There are a lot of things in the news which concern me lately, aside from the obvious major news items. I only allow myself to watch so much news before going off to do something more heartening. Just enough to get the bulleted news items but not be saturated with all the craziness abounding in our world these days. I’ve mentioned many of my hot button items in previous blogs but I’m spurred to mention a few new ones in this blog.

Yesterday while coming home I waited while a school bus unloaded a group of elementary school students. Standing at the bus stop were three or four parents waiting for their kids. All of the parents were intently staring at their cell phones. I noticed as the children excitedly got off the bus and went to their appropriate moms and dads the parents nodded at them but not one of them looked up to welcome their little ones nor stopped looking at the device in front of them. Several of the children could be seen chatting away while the parents walked still working their fingers as they headed down the street. There was everything in that scene that made my heart feel terribly sad. Children grow up in the blink of an eye and are on to live their lives. Treasure the time you have with them and make each moment count. Your cell phone will still be there after they are gone to keep you company.

This morning on the news they were talking about the huge amount of time Americans are devoting to their phones. Several of the anchors were actually angry about being accused of devoting too much time to their much loved devices, while the weather man said he’d actually cut his usage after he noticed his toddler trying to get his attention by grabbing the phone. Worse yet he was fighting her for the phone rather than directing his attention on his little girl who finally wandered off.

Cell phones are aging us as well it seems. Looking down at them constantly is causing our neck muscles to break down and wrinkles to form. I must admit I have a bit of text envy. People who text often fly over the diminutive keyboard, and although I can key on a regular keyboard at lightening speed, on the phone’s keyboard I’m all thumbs. While trying to add a new contact the other day I called three numbers accidentally before finally getting the new number saved.

Another disturbing news item was this is the first generation in recorded history that is less educated than the one preceding it. Whoa. Unless I’m mistaken we’re supposed to be moving in the other direction. It escapes me what they are teaching in school these days. I mentioned Portland, Oregon to my grandson yesterday. His response was to be totally surprised to learn Portland was in Oregon. When I asked him if he new what the capital of Oregon was, he said, “huh”? At my last job I had a young girl ask me if Maryland (pronounced Mare-e-land) was in Europe. The same girl asked me why they put PA behind Pittsburgh on a letter. She was the mail girl.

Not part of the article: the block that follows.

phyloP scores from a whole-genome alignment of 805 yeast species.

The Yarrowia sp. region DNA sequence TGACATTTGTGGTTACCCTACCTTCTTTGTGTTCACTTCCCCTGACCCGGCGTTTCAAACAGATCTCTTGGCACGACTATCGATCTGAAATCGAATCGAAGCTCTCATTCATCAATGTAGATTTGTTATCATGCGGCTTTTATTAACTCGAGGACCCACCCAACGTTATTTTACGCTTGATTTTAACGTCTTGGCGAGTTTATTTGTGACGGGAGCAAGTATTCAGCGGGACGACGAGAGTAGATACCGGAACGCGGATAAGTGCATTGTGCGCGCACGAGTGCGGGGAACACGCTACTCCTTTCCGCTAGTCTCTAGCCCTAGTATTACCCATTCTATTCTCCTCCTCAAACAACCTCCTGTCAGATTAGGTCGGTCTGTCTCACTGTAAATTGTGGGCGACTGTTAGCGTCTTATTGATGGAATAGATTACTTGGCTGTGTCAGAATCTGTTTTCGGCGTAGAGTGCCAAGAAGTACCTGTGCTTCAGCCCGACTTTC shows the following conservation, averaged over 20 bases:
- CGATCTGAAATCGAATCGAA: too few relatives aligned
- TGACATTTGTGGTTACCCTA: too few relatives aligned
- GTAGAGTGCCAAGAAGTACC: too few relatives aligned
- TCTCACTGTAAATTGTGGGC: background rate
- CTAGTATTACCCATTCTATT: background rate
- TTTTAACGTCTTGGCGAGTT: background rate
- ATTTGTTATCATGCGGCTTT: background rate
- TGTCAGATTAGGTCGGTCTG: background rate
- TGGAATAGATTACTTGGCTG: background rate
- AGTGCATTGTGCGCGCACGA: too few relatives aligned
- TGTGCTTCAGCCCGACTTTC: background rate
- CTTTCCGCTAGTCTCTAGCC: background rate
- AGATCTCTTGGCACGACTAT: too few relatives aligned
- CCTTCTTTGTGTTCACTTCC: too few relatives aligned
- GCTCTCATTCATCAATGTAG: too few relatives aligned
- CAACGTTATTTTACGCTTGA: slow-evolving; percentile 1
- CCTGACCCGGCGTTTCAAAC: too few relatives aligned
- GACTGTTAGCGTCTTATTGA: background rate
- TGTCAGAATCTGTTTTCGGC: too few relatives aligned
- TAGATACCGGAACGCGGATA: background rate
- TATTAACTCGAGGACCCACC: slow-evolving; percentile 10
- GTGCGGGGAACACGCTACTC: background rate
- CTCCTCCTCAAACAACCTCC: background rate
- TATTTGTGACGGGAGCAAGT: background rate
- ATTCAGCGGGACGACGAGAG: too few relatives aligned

I watched a show where they stopped college students on several noted campuses and asked them geography questions such as what was the capital of the state they lived in. One girl said “C” when asked the question about California. I hope she wasn’t planning on being a neurosurgeon. Another kid from San Diego state thought San Diego was the capital and that Northern and Southern California were two different states. Man. I’m sure if you asked either of these kids about IDrink or Retweet they’d be right on target.

My guess as to reasons for this would be the cost of educating oneself these days, the cost of living in general, sagging employment and slow creation of new jobs, and what I view as sort of lack of forward movement with the young people I’m in contact with lately. This is a general statement, naturally, there are over achievers, or achievers as always, but I see a lot of kids sort of roaming about with no idea about the future. A lot of lower paying jobs previously going to younger applicants such as fast food or clerking are now being gobbled up by more educated, older job seekers as the lack of jobs in the middle class segment increases. It’s tough world out there for kids getting out of school these days.

Ah well, that’s my gripe for a Saturday.

I will not begin to describe this recipe as a healthy choice, but these burgers are simply gooey and absolutely irresistible. Rick adapted the recipe from a restaurant in San Francisco he used to frequent when he was a kid.

Bleu Cheese Chili Burgers

1 1/2 lb. ground chuck
3 green onions, finely chopped
1/4 tsp. garlic salt
1/2 tsp. salt
1/8 tsp. pepper
1/2 tsp. Worcestershire sauce
1 egg, beaten
1/8 cup crumbled bleu cheese
Olive oil

Sour cream
Chunky Bleu Cheese Dressing (I use Marie’s or Bob’s)
Crumbled Bleu Cheese
16 oz. can of Bush’s Chili beans (meatless)
4 Sesame seed buns, toasted

Mix together first 8 ingredients. Form into patties and broil, barbeque, fry, or broil according to your taste. Spread buns with olive oil and heat until browned under broiler or on grill and put aside.

To assemble the burger, spread bleu cheese dressing liberally on both sides of buns. Place meat patties on bottom of bun, put bun top on. Over all spoon generous amount of heated chili beans. Top with generous dollop of sour cream and sprinkle with bleu cheese crumbles. Eat this one with a knife and fork.

This, will make you a believer :)